Author(s): Emily Monosson
In a narrative style, Emily Monosson explains how humans are driving rapid contemporary evolution through the use of toxic chemicals and what we can do about it. Gonorrhoea. Bed bugs. Weeds. Salamanders. Polar Bears. People. All are evolving, some surprisingly rapidly, in response to our chemical age. In Unnatural Selection, Emily Monosson shows how our drugs, pesticides, and pollution are exerting intense selection pressure on all manner of species. And we humans might not like the result. Monosson reveals that the very code of life is more fluid than once imagined. When our powerful chemicals put the pressure on to evolve or die, beneficial traits can sweep rapidly through a population. Species with explosive population growth, the insects, bacteria and weeds, tend to thrive, while bigger, slower-to-reproduce creatures, like ourselves, are more likely to succumb. Unnatural Selection is eye-opening and more than a little disquieting. But it also suggests how we might lesson our impact: manage pests without creating super bugs; protect individuals from disease without inviting epidemics; and benefit from technology without threatening the health of our children.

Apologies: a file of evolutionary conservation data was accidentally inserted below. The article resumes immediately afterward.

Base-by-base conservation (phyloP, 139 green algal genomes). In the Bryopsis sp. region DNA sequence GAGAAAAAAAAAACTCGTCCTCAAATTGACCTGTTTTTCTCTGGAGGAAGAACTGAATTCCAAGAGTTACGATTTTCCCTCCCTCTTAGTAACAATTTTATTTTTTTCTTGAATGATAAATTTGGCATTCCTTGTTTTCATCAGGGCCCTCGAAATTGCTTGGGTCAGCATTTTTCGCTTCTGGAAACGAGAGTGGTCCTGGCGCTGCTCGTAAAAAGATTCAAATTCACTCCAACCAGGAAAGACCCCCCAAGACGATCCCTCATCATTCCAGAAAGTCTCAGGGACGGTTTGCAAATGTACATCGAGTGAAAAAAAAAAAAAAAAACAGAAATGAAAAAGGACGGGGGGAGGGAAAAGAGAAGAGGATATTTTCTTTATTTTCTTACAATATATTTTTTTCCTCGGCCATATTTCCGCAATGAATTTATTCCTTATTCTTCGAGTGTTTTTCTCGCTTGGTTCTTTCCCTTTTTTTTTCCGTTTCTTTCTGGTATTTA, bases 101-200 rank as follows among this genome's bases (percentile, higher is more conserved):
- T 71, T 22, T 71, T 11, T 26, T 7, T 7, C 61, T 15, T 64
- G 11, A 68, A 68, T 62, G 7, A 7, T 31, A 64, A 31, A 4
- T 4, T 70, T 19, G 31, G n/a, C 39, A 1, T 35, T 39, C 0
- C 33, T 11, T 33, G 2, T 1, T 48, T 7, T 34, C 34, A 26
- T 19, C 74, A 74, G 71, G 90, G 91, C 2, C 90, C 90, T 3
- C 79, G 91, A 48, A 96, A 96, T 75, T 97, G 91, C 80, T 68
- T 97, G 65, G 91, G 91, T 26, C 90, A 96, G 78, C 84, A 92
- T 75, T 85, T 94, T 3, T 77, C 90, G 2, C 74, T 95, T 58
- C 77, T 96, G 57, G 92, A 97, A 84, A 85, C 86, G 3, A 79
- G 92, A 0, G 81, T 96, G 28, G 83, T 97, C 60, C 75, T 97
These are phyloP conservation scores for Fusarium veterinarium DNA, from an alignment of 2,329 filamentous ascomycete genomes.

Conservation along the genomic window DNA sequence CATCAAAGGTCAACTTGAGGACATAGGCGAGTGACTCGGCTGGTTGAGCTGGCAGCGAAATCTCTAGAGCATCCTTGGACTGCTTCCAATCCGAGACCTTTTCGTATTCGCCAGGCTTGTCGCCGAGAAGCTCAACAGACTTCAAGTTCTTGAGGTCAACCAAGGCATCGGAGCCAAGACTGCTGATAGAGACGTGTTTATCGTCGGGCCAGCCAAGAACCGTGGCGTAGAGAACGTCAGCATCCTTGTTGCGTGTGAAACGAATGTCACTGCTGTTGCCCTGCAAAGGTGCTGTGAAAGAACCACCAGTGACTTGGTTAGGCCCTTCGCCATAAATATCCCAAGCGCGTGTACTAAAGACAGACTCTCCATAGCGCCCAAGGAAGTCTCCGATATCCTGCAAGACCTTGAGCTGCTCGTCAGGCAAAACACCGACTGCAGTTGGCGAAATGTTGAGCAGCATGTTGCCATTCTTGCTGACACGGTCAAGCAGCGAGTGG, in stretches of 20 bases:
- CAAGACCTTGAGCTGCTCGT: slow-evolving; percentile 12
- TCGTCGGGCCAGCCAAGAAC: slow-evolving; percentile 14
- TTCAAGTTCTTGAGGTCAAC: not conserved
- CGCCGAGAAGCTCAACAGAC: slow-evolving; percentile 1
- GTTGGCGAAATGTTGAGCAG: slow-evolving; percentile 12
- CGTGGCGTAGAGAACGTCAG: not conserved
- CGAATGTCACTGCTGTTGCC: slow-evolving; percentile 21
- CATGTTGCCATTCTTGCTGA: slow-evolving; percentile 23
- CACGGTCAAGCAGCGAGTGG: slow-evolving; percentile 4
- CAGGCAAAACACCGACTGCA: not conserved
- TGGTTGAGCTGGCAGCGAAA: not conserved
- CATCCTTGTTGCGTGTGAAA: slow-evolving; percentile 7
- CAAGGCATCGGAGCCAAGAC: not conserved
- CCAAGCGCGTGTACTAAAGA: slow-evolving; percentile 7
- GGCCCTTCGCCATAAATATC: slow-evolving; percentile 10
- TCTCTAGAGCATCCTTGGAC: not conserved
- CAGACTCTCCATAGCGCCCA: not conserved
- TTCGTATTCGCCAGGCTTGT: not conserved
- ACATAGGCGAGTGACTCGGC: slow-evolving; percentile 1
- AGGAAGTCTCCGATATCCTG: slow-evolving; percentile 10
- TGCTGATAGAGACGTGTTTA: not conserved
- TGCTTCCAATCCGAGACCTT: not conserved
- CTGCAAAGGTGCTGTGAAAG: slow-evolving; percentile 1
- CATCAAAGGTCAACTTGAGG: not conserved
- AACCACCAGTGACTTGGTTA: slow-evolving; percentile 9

"Prepare for the unexpected! Evolution has consequences and when we rapidly drive the process, through our profligate use of antibiotics and toxic chemicals, we should be prepared for unexpected outcomes. Monosson succinctly shows us how and why our inability to control diseases and pests and grow sufficient food to eat is an inevitable product of our anthropogenic toxification of the Earth. Eye opening and timely."--Daniel T. Blumstein "Professor & Chair of the Department of Ecology and Evolutionary Biology, UCLA "
Emily Monosson is an independent biochemical toxicologist, writer, consultant, and college instructor. She is an adjunct Professor at University of Massachusetts, Amherst, and teaches as a visiting faculty at Mount Holyoke College. She is the author of Evolution in a Toxic World and editor of Motherhood, the Elephant in the Laboratory (Cornell, 2008).